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C-SPAN Uses Periscope and Facebook Live To Broadcast The House Sit-In (washingtonpost.com) 350

An anonymous reader writes from a report via The Washington Post: C-SPAN has made history for resorting to Periscope to live stream a sit-in on the House floor. C-SPAN spokesman Howard Mortman said: "This is the first time we've ever shown video from the House floor picked up by a Periscope account." C-SPAN had to rely on Periscope for a direct feed to House proceedings because these proceedings aren't exactly official. The Washington Post reports: "Earlier today, Rep. John Lewis (D-Ga.) led a sit-in on the House floor to push for action on gun control, following the failure of four gun measures earlier this week in the Senate. According to an official at the House Recording Studio, the cameras that C-SPAN commonly uses to broadcast House business are 'in recess subject to the call of the chair.' No approved video feed, no problem: C-SPAN has been piping in the Periscope feed from Rep. Scott Peters, a California Democrat." The feed hasn't been as reliable as C-SPAN's official House-proceedings feed. "Well, the Periscope video froze up again," said a C-SPAN anchor. And a bit later: "We're still having some issues with that video feed." At around 3:30 p.m., C-SPAN switched to a Facebook feed where viewers could hear and watch Rep. Debbie Wasserman Schultz (D-Fla.) rip the "cowards who run this chamber" for failing to turn on the microphones.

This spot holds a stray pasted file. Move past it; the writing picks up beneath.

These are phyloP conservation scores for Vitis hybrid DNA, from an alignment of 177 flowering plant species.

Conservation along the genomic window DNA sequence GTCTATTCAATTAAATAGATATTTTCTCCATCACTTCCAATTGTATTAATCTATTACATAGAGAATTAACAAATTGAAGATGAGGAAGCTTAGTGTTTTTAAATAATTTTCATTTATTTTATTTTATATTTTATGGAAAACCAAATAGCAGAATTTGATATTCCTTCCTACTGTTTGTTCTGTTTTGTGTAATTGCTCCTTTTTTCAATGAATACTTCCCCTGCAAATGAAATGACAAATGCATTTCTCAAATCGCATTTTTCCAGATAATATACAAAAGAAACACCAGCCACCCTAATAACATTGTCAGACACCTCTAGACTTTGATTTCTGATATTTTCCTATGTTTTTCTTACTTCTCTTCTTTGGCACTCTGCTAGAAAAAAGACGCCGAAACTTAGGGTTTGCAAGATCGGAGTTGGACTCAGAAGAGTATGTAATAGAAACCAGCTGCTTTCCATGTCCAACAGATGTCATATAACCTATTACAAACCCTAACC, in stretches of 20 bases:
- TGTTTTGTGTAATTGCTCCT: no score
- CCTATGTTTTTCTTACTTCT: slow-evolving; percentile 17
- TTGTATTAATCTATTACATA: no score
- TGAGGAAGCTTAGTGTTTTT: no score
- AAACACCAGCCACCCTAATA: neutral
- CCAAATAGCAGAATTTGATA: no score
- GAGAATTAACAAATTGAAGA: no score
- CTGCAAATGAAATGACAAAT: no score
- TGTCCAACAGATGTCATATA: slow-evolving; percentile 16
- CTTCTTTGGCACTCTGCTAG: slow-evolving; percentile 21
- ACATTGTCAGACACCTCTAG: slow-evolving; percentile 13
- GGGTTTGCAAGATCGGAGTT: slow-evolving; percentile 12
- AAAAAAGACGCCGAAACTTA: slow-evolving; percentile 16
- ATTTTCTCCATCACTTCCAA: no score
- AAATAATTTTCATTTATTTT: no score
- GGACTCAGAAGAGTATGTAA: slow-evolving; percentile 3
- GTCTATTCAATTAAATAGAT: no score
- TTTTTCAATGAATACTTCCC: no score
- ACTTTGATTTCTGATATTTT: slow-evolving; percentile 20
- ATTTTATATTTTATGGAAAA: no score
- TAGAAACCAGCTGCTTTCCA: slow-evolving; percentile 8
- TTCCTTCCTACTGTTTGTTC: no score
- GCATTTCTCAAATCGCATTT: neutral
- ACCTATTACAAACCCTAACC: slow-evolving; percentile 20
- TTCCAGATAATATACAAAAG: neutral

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C-SPAN Uses Periscope and Facebook Live To Broadcast The House Sit-In

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  • by Calydor ( 739835 ) on Wednesday June 22, 2016 @04:29PM (#52369563)

    I want to write a lot of interesting and thought-provoking things here, but I'm just stuck on that one thing in the title.

    Secret. Government. Proceedings.

    Really, guys? Tell me again how your country is a free and democratic nation.

    • by Anonymous Coward on Wednesday June 22, 2016 @04:32PM (#52369595)

      I wonder how many Slashdotters are prepared to fight to the death to keep their browsing History concealed from the FBI, but are more than willing have their 2nd Amendment Rights abrogated by using a list which has no Due Process to be either listed or removed?